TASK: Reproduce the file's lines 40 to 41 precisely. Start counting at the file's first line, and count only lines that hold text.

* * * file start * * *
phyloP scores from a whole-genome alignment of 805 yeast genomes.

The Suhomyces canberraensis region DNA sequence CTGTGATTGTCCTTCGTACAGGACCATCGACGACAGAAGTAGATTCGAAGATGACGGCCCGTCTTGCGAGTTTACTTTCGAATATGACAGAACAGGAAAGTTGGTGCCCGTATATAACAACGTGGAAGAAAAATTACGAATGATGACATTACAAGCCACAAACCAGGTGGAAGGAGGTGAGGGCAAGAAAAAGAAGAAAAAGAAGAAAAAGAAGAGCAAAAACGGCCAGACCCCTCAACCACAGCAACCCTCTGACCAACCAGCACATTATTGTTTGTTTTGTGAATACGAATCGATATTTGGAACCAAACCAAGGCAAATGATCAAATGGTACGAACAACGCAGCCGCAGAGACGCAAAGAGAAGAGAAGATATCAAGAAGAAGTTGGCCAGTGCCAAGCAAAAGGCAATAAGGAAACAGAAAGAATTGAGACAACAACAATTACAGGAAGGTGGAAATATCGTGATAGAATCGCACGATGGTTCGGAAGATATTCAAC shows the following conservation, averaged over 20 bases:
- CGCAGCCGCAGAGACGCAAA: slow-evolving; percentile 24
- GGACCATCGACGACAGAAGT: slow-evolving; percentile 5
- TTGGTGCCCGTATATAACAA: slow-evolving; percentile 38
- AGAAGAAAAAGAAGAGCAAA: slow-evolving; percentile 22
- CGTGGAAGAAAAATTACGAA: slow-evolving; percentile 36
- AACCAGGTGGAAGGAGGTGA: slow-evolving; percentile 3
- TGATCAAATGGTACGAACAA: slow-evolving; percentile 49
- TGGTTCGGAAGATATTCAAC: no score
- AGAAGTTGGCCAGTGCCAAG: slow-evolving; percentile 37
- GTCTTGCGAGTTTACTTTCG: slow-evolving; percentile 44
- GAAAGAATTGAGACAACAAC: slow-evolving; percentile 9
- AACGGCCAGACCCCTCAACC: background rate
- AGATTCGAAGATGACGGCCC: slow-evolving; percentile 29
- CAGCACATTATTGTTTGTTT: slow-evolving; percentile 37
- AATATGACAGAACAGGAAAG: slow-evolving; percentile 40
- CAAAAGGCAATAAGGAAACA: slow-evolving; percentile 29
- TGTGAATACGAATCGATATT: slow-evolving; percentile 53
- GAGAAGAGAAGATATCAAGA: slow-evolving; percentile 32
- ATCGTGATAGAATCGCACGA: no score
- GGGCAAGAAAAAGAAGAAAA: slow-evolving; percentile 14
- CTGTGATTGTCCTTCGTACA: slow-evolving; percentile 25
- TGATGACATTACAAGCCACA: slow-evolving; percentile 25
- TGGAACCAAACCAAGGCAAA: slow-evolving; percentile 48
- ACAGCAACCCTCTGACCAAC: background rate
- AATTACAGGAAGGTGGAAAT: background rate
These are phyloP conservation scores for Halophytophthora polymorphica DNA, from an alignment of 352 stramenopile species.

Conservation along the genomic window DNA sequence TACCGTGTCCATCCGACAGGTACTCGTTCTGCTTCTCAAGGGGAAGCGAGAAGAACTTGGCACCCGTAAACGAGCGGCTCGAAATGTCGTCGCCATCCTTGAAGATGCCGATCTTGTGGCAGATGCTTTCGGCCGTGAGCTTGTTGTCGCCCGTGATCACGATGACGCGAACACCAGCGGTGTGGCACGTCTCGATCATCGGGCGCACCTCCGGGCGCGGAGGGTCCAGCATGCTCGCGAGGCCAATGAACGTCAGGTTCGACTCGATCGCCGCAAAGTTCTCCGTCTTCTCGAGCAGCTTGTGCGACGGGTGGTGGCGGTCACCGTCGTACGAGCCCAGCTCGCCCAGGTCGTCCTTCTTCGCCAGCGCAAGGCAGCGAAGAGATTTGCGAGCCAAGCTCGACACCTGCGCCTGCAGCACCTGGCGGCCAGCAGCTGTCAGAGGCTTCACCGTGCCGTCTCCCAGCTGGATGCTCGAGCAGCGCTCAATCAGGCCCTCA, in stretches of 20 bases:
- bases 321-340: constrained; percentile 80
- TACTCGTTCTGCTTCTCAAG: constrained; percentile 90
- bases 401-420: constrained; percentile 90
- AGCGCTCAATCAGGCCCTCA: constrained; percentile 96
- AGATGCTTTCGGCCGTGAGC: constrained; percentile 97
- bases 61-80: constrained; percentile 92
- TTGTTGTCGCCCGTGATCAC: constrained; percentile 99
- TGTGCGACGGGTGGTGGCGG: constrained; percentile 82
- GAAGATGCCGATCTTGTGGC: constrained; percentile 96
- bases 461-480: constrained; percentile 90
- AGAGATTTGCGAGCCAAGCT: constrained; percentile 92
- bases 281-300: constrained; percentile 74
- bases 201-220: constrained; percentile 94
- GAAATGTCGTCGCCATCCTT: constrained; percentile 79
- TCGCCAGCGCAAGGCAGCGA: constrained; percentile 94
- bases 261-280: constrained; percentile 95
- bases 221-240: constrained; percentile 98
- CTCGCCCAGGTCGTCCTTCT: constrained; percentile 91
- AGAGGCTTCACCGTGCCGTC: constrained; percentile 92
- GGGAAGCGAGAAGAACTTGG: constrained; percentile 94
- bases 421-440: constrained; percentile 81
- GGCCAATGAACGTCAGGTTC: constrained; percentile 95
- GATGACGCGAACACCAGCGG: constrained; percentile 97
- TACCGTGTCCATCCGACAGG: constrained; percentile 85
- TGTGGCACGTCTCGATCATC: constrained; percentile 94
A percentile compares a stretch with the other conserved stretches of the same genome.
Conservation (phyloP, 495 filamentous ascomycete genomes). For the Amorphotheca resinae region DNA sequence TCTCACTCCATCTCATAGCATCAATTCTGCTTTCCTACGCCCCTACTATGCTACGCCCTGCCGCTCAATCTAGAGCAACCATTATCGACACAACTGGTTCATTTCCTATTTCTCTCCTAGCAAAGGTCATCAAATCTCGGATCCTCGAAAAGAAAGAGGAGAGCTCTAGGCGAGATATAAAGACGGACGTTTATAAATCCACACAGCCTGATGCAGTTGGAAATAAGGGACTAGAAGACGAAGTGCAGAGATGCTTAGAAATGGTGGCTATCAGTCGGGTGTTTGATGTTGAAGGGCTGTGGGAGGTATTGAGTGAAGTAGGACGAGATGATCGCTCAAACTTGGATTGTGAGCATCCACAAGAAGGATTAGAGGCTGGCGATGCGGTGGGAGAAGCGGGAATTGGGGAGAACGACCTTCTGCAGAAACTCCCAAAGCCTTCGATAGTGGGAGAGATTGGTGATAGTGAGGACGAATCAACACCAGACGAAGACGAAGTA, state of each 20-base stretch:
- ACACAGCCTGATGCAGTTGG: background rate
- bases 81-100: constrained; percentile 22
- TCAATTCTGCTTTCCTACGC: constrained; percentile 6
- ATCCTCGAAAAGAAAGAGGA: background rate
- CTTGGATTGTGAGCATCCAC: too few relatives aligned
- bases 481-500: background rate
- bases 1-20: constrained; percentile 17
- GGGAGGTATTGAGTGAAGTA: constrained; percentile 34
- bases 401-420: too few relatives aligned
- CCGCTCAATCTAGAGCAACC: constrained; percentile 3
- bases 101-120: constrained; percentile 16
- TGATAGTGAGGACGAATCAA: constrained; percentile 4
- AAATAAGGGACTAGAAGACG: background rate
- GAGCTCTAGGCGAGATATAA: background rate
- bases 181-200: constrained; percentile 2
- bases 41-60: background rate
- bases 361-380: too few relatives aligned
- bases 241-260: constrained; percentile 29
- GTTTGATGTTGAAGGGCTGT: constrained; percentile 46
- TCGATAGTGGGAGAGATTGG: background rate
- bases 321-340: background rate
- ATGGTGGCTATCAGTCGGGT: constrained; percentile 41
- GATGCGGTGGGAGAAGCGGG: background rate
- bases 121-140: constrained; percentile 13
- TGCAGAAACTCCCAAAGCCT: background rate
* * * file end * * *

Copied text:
- AGAGATTTGCGAGCCAAGCT: constrained; percentile 92
- bases 281-300: constrained; percentile 74